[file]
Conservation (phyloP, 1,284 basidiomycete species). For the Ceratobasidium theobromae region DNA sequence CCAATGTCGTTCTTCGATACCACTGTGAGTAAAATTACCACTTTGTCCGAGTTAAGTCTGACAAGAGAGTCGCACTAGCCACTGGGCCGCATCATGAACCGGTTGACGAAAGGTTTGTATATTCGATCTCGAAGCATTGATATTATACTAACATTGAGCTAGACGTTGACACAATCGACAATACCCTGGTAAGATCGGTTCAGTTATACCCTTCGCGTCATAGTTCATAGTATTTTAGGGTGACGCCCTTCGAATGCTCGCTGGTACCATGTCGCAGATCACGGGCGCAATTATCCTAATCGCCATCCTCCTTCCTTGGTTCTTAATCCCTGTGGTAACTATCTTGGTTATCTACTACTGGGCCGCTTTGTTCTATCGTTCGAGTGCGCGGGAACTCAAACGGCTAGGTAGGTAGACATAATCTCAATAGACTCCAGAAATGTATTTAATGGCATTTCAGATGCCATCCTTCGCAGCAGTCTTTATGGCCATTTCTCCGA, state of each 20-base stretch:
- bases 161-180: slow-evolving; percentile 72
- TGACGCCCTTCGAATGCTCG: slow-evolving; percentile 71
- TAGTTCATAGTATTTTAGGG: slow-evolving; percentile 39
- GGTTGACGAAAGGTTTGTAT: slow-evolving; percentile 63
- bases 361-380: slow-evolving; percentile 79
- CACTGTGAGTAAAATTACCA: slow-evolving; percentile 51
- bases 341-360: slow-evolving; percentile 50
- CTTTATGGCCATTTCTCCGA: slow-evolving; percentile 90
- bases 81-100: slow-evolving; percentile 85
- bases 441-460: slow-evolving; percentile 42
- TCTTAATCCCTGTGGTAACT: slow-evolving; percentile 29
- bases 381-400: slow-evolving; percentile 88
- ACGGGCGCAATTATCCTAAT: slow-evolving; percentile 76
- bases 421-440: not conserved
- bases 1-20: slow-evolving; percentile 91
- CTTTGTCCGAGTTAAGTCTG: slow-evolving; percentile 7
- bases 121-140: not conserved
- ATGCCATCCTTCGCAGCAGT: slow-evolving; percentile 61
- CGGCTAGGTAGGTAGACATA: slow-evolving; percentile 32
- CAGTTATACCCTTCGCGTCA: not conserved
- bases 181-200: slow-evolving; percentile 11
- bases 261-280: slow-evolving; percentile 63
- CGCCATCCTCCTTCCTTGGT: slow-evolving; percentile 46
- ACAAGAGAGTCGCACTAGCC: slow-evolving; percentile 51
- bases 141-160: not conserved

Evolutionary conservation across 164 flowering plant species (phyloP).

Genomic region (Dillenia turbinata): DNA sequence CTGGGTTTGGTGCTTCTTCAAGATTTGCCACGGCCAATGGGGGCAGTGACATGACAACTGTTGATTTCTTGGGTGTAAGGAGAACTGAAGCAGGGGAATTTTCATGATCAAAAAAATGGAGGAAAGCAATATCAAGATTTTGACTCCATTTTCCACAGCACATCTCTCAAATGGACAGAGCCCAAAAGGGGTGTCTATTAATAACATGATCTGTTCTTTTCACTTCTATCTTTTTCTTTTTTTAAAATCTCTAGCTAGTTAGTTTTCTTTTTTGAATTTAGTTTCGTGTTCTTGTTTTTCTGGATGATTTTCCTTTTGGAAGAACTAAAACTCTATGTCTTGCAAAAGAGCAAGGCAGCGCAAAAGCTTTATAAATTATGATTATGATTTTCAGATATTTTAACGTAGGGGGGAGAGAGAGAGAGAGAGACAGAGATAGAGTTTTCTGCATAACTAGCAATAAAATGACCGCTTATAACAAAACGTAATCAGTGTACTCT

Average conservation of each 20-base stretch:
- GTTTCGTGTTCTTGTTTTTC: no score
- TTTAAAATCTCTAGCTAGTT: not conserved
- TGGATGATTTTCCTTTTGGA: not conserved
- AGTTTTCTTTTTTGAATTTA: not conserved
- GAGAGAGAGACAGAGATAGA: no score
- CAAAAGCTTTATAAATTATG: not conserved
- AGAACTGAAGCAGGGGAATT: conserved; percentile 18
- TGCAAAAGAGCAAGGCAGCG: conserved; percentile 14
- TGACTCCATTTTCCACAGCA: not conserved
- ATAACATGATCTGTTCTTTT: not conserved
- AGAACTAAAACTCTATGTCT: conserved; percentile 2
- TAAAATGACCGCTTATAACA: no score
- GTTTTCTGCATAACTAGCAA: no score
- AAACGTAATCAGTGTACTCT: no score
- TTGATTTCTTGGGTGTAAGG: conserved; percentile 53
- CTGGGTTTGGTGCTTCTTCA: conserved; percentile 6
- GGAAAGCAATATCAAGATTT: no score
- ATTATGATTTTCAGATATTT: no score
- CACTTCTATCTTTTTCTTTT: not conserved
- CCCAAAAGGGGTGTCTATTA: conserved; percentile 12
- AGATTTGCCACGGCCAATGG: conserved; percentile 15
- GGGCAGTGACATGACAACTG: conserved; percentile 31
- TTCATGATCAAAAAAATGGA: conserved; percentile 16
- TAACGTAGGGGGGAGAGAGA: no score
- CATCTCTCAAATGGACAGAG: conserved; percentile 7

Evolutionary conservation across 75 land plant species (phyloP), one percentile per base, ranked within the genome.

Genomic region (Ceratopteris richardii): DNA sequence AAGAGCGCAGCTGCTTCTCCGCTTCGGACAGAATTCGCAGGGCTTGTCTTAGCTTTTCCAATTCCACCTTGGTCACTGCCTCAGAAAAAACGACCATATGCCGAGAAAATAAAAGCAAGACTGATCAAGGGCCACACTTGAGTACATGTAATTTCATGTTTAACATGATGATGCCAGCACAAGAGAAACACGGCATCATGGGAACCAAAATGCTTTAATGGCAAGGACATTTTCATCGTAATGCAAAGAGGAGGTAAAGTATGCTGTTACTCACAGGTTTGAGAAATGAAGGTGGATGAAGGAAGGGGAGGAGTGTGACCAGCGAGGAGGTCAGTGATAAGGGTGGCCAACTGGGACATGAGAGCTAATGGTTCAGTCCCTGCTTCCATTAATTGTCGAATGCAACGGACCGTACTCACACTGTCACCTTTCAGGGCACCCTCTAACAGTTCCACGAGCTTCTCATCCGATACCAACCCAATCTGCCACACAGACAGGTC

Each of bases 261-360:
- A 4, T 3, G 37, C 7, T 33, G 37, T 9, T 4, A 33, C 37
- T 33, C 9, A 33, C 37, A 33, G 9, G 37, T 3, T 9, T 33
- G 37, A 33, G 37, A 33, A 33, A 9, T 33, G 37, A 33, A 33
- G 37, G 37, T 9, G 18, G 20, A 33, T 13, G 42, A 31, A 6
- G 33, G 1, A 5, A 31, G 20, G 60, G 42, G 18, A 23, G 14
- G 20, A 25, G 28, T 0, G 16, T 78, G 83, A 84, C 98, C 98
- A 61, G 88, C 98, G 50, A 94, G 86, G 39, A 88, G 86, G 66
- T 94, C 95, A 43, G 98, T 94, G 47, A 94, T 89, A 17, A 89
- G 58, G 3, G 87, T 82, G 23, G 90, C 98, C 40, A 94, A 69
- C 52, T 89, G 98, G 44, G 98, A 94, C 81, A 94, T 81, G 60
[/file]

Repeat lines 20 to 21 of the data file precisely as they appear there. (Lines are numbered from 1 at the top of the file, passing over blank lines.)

- CGGCTAGGTAGGTAGACATA: slow-evolving; percentile 32
- CAGTTATACCCTTCGCGTCA: not conserved